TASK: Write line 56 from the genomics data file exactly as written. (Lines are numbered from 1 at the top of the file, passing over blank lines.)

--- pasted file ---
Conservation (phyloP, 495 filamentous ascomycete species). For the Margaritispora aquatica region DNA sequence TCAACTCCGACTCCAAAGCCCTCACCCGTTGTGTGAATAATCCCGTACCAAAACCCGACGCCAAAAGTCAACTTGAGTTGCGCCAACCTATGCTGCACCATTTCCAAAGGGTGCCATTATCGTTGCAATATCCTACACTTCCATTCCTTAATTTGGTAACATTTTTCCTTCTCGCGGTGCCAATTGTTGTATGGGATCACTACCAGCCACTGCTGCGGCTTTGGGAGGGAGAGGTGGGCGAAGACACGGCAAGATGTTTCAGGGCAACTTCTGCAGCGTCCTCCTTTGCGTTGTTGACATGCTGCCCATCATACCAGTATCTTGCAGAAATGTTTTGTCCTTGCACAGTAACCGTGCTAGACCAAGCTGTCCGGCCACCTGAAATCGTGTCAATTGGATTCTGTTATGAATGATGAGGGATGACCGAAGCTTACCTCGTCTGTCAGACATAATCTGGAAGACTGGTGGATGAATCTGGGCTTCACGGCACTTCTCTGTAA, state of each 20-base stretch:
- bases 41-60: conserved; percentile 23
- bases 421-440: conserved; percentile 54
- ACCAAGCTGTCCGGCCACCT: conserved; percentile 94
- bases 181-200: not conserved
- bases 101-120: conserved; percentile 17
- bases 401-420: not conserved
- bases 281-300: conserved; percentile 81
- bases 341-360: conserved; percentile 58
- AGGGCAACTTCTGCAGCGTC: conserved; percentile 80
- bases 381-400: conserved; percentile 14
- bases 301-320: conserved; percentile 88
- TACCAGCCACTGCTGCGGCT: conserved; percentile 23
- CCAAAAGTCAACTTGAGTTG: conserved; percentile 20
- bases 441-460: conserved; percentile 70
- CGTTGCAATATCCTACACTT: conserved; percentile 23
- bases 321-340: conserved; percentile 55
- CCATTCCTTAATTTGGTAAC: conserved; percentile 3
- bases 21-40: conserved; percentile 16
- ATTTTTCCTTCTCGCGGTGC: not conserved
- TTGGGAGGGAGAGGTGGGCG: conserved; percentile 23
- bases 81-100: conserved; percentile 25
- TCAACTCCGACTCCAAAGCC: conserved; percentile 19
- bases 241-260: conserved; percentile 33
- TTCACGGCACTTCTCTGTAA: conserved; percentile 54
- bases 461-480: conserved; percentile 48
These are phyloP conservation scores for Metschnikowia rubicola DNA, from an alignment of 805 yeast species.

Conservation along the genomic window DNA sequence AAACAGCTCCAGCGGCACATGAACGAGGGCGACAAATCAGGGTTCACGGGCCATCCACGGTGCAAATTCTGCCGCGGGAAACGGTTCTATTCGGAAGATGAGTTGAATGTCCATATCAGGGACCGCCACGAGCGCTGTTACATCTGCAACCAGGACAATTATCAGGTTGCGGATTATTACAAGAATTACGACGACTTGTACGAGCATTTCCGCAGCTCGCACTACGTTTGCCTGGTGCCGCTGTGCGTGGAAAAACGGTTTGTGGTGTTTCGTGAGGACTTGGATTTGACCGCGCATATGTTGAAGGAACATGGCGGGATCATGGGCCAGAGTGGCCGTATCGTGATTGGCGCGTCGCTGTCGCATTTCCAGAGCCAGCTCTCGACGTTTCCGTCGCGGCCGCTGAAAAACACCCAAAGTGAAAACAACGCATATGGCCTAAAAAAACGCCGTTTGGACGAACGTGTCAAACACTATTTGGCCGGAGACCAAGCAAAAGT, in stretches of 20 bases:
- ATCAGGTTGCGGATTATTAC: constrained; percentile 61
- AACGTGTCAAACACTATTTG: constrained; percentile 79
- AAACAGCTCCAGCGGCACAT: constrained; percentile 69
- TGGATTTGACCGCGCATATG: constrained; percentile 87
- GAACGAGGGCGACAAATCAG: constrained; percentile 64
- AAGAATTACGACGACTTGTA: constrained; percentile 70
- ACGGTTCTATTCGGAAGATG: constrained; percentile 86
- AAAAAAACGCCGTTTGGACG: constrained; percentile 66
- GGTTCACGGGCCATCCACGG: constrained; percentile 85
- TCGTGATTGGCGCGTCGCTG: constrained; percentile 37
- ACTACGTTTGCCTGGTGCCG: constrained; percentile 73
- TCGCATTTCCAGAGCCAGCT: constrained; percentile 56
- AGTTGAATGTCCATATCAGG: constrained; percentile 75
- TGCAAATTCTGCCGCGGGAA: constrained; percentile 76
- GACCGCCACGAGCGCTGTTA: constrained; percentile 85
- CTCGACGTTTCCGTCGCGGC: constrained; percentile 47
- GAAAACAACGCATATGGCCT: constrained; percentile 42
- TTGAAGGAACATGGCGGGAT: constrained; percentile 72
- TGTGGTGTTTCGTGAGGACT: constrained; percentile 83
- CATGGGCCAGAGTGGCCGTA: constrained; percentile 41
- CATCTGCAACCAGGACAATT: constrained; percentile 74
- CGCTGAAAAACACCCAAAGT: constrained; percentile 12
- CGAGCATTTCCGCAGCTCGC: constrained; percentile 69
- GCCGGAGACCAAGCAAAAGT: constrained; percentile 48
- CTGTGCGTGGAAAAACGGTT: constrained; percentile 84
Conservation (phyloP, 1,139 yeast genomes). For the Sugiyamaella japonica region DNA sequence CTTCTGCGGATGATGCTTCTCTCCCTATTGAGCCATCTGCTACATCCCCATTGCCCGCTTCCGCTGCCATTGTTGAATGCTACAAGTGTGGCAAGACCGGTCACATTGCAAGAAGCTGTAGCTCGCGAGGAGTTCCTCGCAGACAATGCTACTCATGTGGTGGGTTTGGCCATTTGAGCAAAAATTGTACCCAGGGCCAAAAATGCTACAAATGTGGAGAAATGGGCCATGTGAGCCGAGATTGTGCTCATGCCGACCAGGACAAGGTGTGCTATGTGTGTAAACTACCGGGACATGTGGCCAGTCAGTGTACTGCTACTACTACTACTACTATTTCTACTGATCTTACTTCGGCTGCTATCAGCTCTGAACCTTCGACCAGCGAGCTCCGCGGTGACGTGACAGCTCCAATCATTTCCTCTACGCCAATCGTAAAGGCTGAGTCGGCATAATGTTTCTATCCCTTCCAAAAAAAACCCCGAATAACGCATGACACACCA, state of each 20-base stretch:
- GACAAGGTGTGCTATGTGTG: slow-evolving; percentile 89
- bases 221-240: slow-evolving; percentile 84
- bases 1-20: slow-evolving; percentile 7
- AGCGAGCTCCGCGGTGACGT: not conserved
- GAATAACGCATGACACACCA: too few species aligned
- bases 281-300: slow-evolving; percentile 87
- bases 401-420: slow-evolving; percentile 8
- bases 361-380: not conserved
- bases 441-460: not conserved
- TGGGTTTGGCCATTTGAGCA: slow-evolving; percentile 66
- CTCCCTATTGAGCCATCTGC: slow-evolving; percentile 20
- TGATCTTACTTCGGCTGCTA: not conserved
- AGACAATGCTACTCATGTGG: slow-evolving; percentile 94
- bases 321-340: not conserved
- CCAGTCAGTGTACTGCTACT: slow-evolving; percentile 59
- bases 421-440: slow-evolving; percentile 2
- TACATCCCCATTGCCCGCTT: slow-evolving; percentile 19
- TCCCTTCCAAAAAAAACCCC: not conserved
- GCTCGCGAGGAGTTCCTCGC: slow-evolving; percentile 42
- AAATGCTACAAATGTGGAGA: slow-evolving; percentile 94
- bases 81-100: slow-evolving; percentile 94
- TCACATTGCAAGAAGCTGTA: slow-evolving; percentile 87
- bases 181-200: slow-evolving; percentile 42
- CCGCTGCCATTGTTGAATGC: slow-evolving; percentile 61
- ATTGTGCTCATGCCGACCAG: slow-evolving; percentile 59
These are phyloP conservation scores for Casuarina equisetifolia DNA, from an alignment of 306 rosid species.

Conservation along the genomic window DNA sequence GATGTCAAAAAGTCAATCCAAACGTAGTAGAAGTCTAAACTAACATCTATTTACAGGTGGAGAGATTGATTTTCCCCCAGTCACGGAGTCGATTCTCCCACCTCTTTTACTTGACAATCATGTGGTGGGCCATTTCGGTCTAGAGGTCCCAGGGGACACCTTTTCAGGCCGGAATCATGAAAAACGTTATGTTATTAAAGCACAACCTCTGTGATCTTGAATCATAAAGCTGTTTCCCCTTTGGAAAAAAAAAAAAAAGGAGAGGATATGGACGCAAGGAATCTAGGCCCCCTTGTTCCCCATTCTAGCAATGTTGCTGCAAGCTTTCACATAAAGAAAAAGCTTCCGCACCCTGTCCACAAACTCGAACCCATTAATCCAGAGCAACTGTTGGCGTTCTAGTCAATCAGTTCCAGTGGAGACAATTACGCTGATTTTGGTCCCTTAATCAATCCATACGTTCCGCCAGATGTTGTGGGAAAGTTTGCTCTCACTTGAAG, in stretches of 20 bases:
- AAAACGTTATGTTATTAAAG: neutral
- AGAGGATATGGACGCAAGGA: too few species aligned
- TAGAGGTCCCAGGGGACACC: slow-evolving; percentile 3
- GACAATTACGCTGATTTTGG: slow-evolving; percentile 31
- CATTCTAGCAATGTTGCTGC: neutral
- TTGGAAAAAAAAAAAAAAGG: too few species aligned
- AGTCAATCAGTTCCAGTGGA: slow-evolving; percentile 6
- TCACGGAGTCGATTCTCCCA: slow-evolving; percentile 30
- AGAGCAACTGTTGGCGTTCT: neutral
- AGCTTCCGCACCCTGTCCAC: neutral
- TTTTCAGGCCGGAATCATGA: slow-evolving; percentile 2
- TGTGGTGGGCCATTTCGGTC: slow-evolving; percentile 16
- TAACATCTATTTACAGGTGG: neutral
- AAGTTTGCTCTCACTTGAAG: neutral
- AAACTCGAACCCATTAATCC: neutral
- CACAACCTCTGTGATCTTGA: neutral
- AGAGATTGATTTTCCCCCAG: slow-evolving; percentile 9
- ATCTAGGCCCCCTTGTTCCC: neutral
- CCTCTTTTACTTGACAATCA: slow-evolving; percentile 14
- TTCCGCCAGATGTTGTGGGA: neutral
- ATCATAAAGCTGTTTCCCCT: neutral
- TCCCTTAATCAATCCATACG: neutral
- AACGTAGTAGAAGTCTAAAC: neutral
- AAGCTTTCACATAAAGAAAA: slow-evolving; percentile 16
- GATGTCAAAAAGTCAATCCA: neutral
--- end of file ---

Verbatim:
- bases 221-240: slow-evolving; percentile 84